Branding is as important as it has ever been, perhaps even more so thanks to the internet making it very easy for a prospective customer or client to explore your entire brand’s identity in a matter of moments. Thus to build a strong brand, here are some useful tips and advice to help you define your brand, to represent it visually, and to maintain your brand’s integrity while growing it and taking your business to the next level.
Representing Your Brand Visually
The way you would portray a dentist office’s branding is going to be a lot different than what you would do for a BBQ restaurant. If you’re creating a brand identity for a hip store that sells gadgets and cellphone accessories, it will look a lot different than the branding for an upscale clothing store. There’s a reason that you can look at the logo or sign for a lot of stores and already understand what they’re all about, it’s because of thoughtful branding.
Some brands are so powerful that they’re able to take over an entire colour. The world’s largest restaurant chain, McDonalds, uses the colours yellow and red, and since then countless competitors have also adopted a similar colour scheme in an effort to occupy the same mind-space. They recognize this restaurant has spent billions on advertising and defining those two colours, so why not hop onboard and take advantage of that? It can be a risky play, sometimes you want to differentiate yourself from the competition.
Think of the soft drinks business for example. When I mention the colours red and blue, there are undoubtedly two major brands that come to mind right away. Even if I didn’t mention the category, you would still likely think of Pepsi and Coke when I mentioned a brand that uses red, and another that uses blue that compete with one another. It just goes to show you the power of branding and what a huge different the choice of colours can make.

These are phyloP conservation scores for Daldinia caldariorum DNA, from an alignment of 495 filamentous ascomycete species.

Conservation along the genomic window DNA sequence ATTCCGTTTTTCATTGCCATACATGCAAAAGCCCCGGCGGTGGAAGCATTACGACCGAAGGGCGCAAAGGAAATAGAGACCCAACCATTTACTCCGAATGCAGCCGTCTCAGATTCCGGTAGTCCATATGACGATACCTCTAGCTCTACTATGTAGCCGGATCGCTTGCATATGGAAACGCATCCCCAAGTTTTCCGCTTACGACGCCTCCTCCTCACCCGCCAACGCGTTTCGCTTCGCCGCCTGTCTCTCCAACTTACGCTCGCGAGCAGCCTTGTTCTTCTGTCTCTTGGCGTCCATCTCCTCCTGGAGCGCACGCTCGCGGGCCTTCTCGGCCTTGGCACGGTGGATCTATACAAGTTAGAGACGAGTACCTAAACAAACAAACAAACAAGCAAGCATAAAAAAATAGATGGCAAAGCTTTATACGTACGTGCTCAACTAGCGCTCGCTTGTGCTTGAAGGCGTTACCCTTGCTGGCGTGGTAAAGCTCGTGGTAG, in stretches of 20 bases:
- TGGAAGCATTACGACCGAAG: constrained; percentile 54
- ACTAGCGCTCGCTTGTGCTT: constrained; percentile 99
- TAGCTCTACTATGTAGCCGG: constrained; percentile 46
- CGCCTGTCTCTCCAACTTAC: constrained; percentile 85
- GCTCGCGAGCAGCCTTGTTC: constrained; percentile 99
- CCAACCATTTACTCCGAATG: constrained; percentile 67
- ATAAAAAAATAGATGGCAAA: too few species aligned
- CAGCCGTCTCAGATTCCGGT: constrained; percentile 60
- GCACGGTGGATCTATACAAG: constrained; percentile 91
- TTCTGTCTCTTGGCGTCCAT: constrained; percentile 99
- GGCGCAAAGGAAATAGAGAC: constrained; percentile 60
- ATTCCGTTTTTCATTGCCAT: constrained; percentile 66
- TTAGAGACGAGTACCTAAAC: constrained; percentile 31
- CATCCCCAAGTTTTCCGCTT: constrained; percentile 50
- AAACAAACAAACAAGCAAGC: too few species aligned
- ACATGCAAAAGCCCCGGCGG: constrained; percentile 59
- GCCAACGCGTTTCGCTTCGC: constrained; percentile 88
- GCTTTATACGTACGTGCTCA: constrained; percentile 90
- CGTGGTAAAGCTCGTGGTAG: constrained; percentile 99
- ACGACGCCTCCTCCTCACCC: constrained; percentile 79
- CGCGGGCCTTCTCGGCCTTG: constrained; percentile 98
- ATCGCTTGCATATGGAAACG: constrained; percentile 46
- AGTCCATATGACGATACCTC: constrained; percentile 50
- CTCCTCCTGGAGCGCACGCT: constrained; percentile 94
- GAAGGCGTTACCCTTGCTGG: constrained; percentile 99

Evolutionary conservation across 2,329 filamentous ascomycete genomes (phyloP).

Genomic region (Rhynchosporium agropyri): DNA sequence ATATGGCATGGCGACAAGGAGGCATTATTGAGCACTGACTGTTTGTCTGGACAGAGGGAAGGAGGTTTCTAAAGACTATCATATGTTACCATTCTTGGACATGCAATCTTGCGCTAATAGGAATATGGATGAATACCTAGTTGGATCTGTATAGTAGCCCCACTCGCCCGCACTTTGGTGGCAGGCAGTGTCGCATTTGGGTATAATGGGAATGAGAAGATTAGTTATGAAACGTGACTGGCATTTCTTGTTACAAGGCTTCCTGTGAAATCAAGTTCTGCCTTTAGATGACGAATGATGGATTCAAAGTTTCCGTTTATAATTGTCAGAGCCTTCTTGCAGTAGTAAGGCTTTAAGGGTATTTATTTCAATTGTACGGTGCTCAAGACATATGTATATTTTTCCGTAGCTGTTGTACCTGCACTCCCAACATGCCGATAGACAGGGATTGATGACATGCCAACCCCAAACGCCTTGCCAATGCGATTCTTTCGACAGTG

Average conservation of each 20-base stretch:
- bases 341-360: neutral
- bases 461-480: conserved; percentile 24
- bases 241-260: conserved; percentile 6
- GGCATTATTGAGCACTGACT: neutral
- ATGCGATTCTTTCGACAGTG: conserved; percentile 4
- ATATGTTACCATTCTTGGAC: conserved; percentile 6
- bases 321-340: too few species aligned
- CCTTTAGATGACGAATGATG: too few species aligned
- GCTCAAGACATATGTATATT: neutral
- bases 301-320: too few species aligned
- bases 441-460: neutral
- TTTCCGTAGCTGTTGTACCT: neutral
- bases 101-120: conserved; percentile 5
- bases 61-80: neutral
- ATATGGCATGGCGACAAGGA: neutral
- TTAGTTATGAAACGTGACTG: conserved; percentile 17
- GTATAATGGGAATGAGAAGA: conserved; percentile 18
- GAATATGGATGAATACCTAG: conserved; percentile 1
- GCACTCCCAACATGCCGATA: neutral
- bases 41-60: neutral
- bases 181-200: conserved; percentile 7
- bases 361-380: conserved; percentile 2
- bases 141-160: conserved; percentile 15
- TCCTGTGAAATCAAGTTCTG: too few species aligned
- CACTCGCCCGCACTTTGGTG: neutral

If you have physical offices or retail space, it’s important that they match your website and other promotional materials. Also, your various online profiles and places that your business has a presence should also match your website and physical locations. It all needs to be tied in together in a very thoughtful way. Before you can represent your brand visually, you’ll need to define what it is all about.
Defining Your Brand
It would take forever for us to cover all the different types of businesses, and options that exist for branding them, even just to scratch the surface. Your best option, really, is to sit down with a pad of paper and to get very thoughtful about your business and industry. What are the core values of your company? What are you all about? Can you think of any larger brands that share similar goals and values, even if they’re in a different industry? That can be a good launch-pad for inspiration, and it can allow you to take small advantage of the fact that these other brands have spent millions on branding. You don’t want to be a copycat, but you also don’t have to reinvent the wheel – simply follow what’s been proven to work and adapt it to your own company.
Maintain Your Brand
Building a brand isn’t just something you can do once and it’s over, it’s an ongoing process. There will come a time when an unhappy customer confronts you online, or maybe just starts posting negative things elsewhere. How you handle things like this can truly make or break a business. The last thing you want is to handle a complaint poorly in public and to have it go viral. If your brand portrays a message of caring about the customer, situations like this are your chance to prove it. If something goes wrong, the best thing you can do is to tell the truth. Think of a complaint from a customer like a negotiation, it’s your job to find a result that makes them happy, and honesty is the best policy in negotiations.
You want your brand to be where your customers and potential customers are. The internet makes this very easy. There are endless places to establish a presence for your brand online, just make sure that you tie them all together both in terms of the content and visually as well.
You might have created a Twitter account years ago and are just starting out on Tumblr now, but your customers can get from one to the other in just a click or two, so make sure that your branding is unified across all platforms.
Mary Ann Keeling an enthusiastic business consultant with a huge knowledge of online marketing and presentations. She knows how to make her clients happy and how to make their brand stronger; sometimes just by simply exploiting their potential in the right way.